Liverpool city

Maggie looked to her left. She’d seen a hallway when they first entered the apartment. She moved in that direction, passing a huge bedroom, and found the linen closet a bit further down the hall. Choosing a white cotton blanket from the shelf, she couldn’t resist peeking in the other r


Curious, she scanned the master bedroom again on her way back, feeling the color rise in her cheeks as she considered all the times she’d imagined being with him there. 

She’d just covered him with the blanket when there was a knock at the door. “That’ll be Dr. Ghosh,” Michael muttered. Maggie hurried to let him in. 

The doctor was a charming man of Indian descent in his mid-fifties. He checked Michael’s vitals and asked a few questions. “I’m afraid you have a bad case of influenza,” Dr. Ghosh told him. “I’ll call in some scripts for you, but what you need most is rest. And you must take in fluids.” 

The doctor turned to Maggie. “I’m afraid, my dear, that you have been exposed to this virus. You may soon get sick yourself.” 

“I had my flu shot a few weeks ago,” Maggie offered. “Won’t that help?” 

The doctor patted her hand. “It will help tremendously. If only I could convince all my patients,” he gave Michael a meaningful look, “to take their flu vaccine every year.” 

Maggie walked the doctor to the door. He gave her some patient information for Michael. “Also, I’ve requested that the pharmacy deliver the medication as soon as possible.” 

“Thank you, doctor,” Maggie said as the man left. She returned to Michael on the couch. His eyes were closed and she thought he was sleeping. 

As she turned to gather her purse and jacket, he spoke. “Mags, can you please wait for the pharmacy? I can’t get up to answer the door.” 

Maggie set down her things again. “Sure, Michael, I can wait. Don’t you want to go to bed? You can’t be comfortable on the couch.” 

“I feel like absolute shit,” he groaned. “It wouldn’t matter where I was.” 

“At least let me get you some juice or something,” she said. “You’re supposed to get plenty of fluids.” She went through the dining room to the kitchen and searched the fridge for some kind of juice, finding cranberry-pomegranate. She popped a few ice cubes into a glass and poured the juice, stopping to grab a straw from a drawer. 

Returning to the living room the other way, she discovered a fourth bedroom behind the kitchen, presumably for a live-in housekeeper. 

Michael pushed himself up with a groan and took the glass from Maggie, sipping appreciatively. Maggie sat at an angle from him on the huge sectional. “This is a beautiful apartment, Michael,” she said. “I mean, it’s not my style, all the steel and glass and everything, but still.” 

She looked past the television mounted on the wall and for the first time realized that there was a large glass room just beyond the living room. It jutted out onto a huge private terrace bordered by plants. “Holy cow, is that a sunroom?” the Liverpool escort asked. 

He feebly waved his hand. “Go on out and take a look.” 

Maggie walked out into the glass structure just off the living room. It must have been ten feet wide and twenty-five feet long. The room was outfitted with sleek modern furniture that complemented the interior décor and it was accented by a variety of potted plants. 

She pushed open a door and walked out onto the terrace that was at least as wide as the sunroom and even longer. A built-in concrete planter filled with all sorts of shrubs and small trees surrounded the perimeter of the terrace. Looking beyond the planter she was treated to an incredible view of the city.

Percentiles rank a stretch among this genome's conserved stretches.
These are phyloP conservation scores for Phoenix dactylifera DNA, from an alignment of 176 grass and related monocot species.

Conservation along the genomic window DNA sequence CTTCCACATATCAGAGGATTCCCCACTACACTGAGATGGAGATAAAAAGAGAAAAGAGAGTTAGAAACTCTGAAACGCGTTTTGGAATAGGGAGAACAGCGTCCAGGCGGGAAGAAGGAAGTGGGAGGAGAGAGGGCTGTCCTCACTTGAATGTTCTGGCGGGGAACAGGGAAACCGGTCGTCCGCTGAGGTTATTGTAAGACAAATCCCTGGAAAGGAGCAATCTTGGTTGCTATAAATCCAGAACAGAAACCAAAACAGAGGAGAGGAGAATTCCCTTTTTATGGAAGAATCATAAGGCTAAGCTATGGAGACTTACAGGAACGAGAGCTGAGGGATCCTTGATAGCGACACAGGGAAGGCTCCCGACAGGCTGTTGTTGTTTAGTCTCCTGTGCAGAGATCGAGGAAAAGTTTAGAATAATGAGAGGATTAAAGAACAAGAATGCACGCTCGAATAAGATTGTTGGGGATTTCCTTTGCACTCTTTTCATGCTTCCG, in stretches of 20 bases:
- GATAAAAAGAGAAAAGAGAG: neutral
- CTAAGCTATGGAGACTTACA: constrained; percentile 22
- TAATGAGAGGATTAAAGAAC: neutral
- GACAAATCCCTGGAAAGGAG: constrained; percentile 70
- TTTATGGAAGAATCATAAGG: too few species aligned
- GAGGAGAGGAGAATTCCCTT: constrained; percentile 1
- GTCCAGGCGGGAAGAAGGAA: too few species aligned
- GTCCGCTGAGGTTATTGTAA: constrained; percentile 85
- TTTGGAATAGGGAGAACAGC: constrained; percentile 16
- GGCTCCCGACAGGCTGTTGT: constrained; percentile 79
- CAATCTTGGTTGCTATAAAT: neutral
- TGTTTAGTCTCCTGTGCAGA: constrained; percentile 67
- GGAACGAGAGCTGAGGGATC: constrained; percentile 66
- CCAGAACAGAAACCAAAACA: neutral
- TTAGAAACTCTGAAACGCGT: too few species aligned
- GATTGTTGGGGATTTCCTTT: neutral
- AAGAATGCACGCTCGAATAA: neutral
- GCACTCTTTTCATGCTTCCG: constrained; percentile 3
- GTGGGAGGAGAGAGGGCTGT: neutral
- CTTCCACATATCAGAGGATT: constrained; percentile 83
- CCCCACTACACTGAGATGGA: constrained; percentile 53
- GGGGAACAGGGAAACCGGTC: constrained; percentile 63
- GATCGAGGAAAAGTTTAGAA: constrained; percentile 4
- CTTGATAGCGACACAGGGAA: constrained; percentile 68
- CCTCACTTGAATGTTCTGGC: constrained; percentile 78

She hurriedly returned to the living room, fearful of missing the knock at the door. “It’s absolutely amazing,” she told him as she sat down again. “I’m now feeling sheepish about the couple of times you’ve been to my place.” 

Michael rolled his eyes. “Why? I like your place. It’s perfect for you.” 

Maggie watched him for a moment. “I have to ask. Why, as a single guy, do you have four bedrooms?” 

He smiled slightly. “You were out there, right?” He hooked a thumb toward the terrace. “That’s why. This unit has the best views in the whole building.” 

His attention was diverted to the baseball game on the television. “Aw, dammit!” he muttered. 

Maggie heard a so knock at the door. She opened it to nd a courier holding a bag from the pharmacy. “Delivery for a Michael Rannigan,” he said. 

“Thanks, I’ll sign for it,” she said.

“Mags,” Michael called from inside.

Maggie leaned so she could see him on the couch. He held up some cash. 

“Excuse me a moment,” she said to the delivery guy. Michael handed her a twenty. 

“Seriously?” she asked him. He waved her toward the door and went back to his ball game. Maggie tipped the guy and closed the door behind him, returning to the living room with Michael’s medicine. 

She opened the bag and read the information. “Here, you should take these now,” she said, handing him two pills. He swallowed them with the last of the juice she’d given him. 

“I just want to crawl into bed,” he said, slowly standing and dragging the blanket with him. She followed him to his bedroom and turned her back when he dropped his pants and shirt on the floor before sliding under the covers of the huge bed. 

Tiptoeing, Maggie picked up his clothes and lay them over a chair near the window. She adjusted the covers and leaned over, planting a light kiss on his temple. “Sleep well,” she said quietly. “Feel better soon.” 

When she reached his door, she stopped, unable to resist. “You know, you really should get your flu shot every year. You could have avoided this whole thing.” 

“Thanks, Mom,” he quipped, groaning.

She sighed. “Good night, Michael. I’ll check in with you tomorrow.” 

“Mags,” he called weakly. She turned around. “Thanks.” 

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